career skills in the private and public sectors for students with
disabilities in STEM. Hundreds of Entry Point! alumni have joined and
continue to advance in the STEM workforce of the nation.

Steve Jacobs is President of IDEAL Group. Steve is dedicated to
enhancing the accessibility of STEM curriculum for students with
disabilities. Steve*s company offers software that translates printed
STEM materials into digital formats for conversion into speech and
Braille. Steve*s company also developed fully-accessible STEM-enabled
eBook reading software. Over the past 3-1/2 years, Steve*s company has
become one of the world*s largest developer of mobile accessibility
applications with five million installations in 136 countries. Steve is
also working with many institutions to tech-transfer their STEM-related
work to mobile platforms. These institutions include
Smith-Kettlewell*s Video Description R&D Center, University of
Oregon*s Mathematics eText Research Center, and Georgia Tech wireless
RERC and sonification lab. Steve is a 1973 graduate of Ohio State
University. Steve and wife Pauline have been married for 37 years.
Pauline and Steve have two daughters, Shana and Jessica, and a
granddaughter Brooke Christine* who is Steve*s boss.

Rafael San Miguel began his career at NASA working on the Space Shuttle
program, and has spent the past 23 years as a scientist for The
Coca-Cola Company. He also serves as a board member of the Atlanta
Speech School, an 80-year old private institution focused on meeting the
needs of those with speech and language based disabilities. Rafael, who
has been profoundly deaf since infancy, creates awareness about
disability by focusing on ability as he inspires young people to pursue
education in science and math. Using his unique format that presents
science in an exciting way, he has volunteered at schools both locally
and in communities where he travels by connecting with underserved
schools through the volunteer network of Points of Light. Rafael is now
turning his energies toward a call to action and creating an initiative
called the U.S. Science Project focused on inspiring individual
scientists, businesses, legislators and community leaders to scale
efforts for engaging in impact-driven volunteerism to begin to fill the
science deficit in our nation through a volunteer Science Corps.

David H. Rose, EdD, is a developmental neuropsychologist and educator
whose primary focus is on the development of new technologies for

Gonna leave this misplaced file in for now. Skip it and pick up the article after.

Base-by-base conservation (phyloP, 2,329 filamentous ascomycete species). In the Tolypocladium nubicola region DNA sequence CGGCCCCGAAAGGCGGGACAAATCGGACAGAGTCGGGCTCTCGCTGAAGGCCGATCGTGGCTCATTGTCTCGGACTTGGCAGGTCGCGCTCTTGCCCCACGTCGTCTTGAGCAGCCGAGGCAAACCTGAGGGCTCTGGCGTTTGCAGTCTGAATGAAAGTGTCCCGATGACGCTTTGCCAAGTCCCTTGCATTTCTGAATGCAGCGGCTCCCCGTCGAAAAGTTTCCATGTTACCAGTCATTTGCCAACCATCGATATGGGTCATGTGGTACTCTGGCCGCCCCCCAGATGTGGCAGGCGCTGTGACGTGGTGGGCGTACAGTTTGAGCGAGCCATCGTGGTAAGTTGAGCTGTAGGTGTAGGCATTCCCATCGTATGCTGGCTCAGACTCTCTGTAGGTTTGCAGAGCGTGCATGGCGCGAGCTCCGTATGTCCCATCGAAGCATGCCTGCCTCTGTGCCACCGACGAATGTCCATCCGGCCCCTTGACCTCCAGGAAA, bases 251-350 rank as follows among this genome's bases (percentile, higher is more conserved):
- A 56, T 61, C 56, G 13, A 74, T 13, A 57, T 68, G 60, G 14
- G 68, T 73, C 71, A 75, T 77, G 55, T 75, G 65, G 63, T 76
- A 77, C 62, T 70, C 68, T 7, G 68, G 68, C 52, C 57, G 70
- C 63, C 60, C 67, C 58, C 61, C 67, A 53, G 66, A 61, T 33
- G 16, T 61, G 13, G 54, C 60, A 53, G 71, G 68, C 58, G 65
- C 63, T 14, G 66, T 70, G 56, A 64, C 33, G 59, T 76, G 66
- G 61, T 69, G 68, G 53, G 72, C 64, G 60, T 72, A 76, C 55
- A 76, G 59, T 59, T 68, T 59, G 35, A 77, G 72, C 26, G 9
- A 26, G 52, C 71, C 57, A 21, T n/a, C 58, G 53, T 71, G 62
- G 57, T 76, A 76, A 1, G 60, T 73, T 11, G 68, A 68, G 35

learning. In 1984, Dr. Rose co-founded CAST, a not-for-profit research
and development organization whose mission is to improve education, for
all learners, through universal design for learning (UDL). Dr. Rose also
teaches at Harvard*s Graduate School of Education where he has been on
the faculty for more than 25 years. He is the author or editor of
numerous books and articles on UDL, and the winner of awards from the
Smithsonian Museum, the Tech Museum, and others.

Christine Reich is Director of Research and Evaluation at the Museum of
Science, Boston, one of the world's largest science centers. The Museum
of Science brings science, technology, engineering, and math to about
1.5 million visitors a year through its dynamic programs and interactive
exhibits. As Director of Research and Evaluation, Christine oversees a
department that conducts research and evaluation studies related to
various aspects of the Museum experience, but her passion and expertise
focus on researching ways to advance the inclusion of people with
disabilities in museum learning. Prior to her current position,
Christine worked as a museum educator and an exhibit planner,
specializing in the development of museums exhibitions and programs that
are inclusive of people with disabilities.

George Kerscher began his IT innovations in 1987 and coined the term
"print disabled." George is dedicated to developing technologies that
make information not only accessible, but also fully functional in the
hands of persons who are blind or who have a print disability. He
believes properly designed information systems can make all information
accessible to all people and is working to push evolving technologies in
this direction. As Secretary General of the DAISY Consortium and
President of the International Digital Publishing Forum (IDPF), Kerscher
is a recognized international leader in document access. In addition,
Kerscher is the Senior Officer of Accessible Technology at Learning Ally
in the USA. He chairs the DAISY/NISO Standards committee, and serves on
the USA National Instructional Materials Accessibility Standard (NIMAS)

As a child in the New York Institute for the Education of the Blind in
1949, John Boyer found that contemporary scientific material in braille
was almost non-existent. John has never lost the sense of frustration he
felt when the braille resources available to him were insufficient to